I have used it and it works very well, but it is tricky getting something like a condensor, designed to dissipate heat, to just the right temperature to work. Even more so after a few other cack-handed attempts! A few seconds to long with the heat and it all disappears before your eyes like a fag end on a crisp packet. Silver solder won't take to the ally, and don't even thing about eggs/glue/tape, as the condensor runs at up to 30bar (450 psi).

Let me know what car it is and I'll see if any condensors are available at a reasonable price.
Welding experts?? - Dizzy {P}
If the wall of the condenser was reasonably thick, I would have gone along with 547HEW and tried Loctite 290. However, this is obviously out of the question with thin-wall "ally".

(Dave N -- purely for my interest/education, do you know if it's an aluminium alloy, or could it be a zinc alloy, Mazak for example.)

Probably too late now, and might not have been possible anyway, but it is often possible to plug a pin-prick hole in a thin-wall component with a self-tapping screw. Pushing a nail or similar into the hole first helps to form a wall for the screw to bite into. As I said, probably no good this time, but might be worth remembering for other occasions.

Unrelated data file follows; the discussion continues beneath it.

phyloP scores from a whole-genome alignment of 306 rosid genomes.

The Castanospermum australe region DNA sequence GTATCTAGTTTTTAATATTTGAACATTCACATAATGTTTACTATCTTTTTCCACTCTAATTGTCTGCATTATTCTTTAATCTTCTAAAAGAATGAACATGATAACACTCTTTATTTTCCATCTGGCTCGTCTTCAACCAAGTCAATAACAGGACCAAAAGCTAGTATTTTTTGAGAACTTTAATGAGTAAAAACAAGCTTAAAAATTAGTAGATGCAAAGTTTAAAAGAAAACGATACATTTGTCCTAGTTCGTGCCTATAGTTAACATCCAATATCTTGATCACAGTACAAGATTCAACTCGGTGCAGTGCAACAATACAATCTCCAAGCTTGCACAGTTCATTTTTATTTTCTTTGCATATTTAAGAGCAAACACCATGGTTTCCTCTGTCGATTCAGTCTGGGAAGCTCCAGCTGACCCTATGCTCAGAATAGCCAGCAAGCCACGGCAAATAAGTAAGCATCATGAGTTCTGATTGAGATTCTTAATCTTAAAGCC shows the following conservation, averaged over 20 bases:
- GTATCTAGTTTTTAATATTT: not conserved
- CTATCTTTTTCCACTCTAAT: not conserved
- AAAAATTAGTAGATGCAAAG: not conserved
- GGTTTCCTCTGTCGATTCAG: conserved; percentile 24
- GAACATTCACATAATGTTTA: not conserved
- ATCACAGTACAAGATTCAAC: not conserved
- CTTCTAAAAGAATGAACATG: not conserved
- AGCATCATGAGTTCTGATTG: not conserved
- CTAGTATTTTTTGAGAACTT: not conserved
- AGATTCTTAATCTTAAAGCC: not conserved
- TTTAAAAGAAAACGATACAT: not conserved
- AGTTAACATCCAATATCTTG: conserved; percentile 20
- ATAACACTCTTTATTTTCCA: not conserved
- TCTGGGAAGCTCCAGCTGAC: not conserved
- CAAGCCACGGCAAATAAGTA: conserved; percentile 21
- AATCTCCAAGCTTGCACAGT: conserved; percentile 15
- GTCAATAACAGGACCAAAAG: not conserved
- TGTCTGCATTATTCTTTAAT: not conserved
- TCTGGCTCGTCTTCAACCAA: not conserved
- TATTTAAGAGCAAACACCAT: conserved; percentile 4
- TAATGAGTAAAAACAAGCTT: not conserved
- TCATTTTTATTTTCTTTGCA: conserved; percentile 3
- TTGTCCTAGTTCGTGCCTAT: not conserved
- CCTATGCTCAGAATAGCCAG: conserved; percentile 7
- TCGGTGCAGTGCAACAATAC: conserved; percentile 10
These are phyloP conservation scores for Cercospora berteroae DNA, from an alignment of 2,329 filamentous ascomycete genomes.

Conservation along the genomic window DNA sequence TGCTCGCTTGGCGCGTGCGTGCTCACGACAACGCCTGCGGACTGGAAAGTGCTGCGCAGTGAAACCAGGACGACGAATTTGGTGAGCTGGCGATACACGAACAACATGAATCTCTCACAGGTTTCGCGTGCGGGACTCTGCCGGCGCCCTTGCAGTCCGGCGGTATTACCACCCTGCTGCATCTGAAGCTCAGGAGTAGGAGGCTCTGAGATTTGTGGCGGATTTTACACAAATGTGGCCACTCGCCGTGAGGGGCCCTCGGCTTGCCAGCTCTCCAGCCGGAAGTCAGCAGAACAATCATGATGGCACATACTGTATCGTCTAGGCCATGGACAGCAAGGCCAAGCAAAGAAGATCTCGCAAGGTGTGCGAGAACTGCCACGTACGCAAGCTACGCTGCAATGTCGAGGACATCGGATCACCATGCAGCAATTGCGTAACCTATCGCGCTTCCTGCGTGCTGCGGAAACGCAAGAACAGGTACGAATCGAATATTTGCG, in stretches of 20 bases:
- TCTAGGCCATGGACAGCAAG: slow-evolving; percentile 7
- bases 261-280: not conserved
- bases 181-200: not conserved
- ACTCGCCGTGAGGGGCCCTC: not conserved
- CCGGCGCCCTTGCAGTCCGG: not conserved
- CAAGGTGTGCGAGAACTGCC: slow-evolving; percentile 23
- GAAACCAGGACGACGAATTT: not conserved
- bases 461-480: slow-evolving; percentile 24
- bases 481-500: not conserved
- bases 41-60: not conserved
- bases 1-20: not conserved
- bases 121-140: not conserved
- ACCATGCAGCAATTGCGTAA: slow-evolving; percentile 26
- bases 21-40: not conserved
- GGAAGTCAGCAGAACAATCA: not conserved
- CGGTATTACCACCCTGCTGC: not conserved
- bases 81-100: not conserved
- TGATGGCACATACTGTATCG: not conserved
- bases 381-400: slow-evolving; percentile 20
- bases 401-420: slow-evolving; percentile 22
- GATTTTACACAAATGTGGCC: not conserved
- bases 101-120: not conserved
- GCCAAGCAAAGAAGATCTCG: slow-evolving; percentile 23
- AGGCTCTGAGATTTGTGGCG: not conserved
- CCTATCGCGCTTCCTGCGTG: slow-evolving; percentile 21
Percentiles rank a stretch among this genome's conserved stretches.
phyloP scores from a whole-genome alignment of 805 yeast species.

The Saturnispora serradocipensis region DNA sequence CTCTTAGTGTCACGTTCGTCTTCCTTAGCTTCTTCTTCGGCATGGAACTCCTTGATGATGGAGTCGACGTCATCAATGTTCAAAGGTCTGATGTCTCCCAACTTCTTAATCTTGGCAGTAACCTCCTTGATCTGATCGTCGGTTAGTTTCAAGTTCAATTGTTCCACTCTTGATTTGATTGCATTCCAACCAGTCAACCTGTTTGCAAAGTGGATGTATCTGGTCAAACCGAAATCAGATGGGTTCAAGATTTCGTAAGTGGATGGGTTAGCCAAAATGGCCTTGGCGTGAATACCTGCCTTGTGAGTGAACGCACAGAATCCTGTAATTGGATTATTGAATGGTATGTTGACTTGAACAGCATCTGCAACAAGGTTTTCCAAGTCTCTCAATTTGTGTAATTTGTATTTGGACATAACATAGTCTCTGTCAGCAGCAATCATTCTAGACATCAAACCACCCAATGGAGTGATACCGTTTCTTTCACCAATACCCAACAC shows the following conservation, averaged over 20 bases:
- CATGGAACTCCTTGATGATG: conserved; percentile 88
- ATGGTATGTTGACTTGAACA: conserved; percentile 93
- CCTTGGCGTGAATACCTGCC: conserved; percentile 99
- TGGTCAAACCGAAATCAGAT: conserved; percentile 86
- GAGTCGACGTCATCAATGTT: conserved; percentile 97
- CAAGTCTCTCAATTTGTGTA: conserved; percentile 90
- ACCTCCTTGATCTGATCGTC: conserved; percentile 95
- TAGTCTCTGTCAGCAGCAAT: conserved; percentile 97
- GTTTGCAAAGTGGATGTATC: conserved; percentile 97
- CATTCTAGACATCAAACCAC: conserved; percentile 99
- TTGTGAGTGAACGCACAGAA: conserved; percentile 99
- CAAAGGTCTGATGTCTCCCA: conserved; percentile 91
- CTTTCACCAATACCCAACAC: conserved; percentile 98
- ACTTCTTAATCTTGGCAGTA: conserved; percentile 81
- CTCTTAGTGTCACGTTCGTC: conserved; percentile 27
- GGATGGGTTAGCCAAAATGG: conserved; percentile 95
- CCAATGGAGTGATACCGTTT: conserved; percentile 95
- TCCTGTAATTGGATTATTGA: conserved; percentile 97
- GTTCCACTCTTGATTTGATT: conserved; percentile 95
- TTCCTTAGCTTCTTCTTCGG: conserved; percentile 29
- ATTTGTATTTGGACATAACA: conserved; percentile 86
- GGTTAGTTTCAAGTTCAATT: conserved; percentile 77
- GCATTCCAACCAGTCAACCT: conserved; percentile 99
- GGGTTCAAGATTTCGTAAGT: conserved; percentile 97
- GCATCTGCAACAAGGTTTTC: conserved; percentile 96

Welding experts?? - Harmattan
The car is a 1988 Honda Legend 2.7 coupe. The aircon people couldn't find a listing in their catalogue for it but estimated a minimum of £250-300 cost for the condenser plus the replacement materials and labour. Of course, they also pointed out that introducing the new refrigerant to a system presumably designed for R12 carries the risk of weeping seals and uncovering system corrosion so making a £500 + VAT repair of questionable value when the windows and sunroof still open for nothing. There's a Legend with everything working, including aircon, for sale locally for £900!

The weld appears to have 'taken' but the nitrogen test showed pinprick edge leakage. The Loctite 290 seems rather useful for a number of applications but doesn't seem to match the pressure requirement and who knows what the reaction would be when it meets R134a refrigerant.

My next investment is in one of those metal dishes with a magnetised base for keeping any small bits and pieces from rolling about and getting 'lost'in the engine compartment causing small disasters like this.

PS: My American Chilton manual for the Legend says I could be fined up to $25,000 for discharging R12 into the atmosphere in an uncontrolled manner. Oops!

Welding experts?? - Another John H
I'd be inclined to second the Araldite fix.

They stick people carrying aeroplanes together with it - a selection of small holes in alloy should be no problem, given a clean, grease free, surface. (roughening the surface with fine wet and dry before applying the glue wouldn't hurt, either.)

Just my 1p worth.
Welding experts?? - OldOiler
The Molecules of the gas are very small and will penetrate most DIY repairs and fail!!.
Try loc tite 270 or go to their web site for advice, alternativly find a good refridgerant engineer to make a duplicate part. good luck

Value my car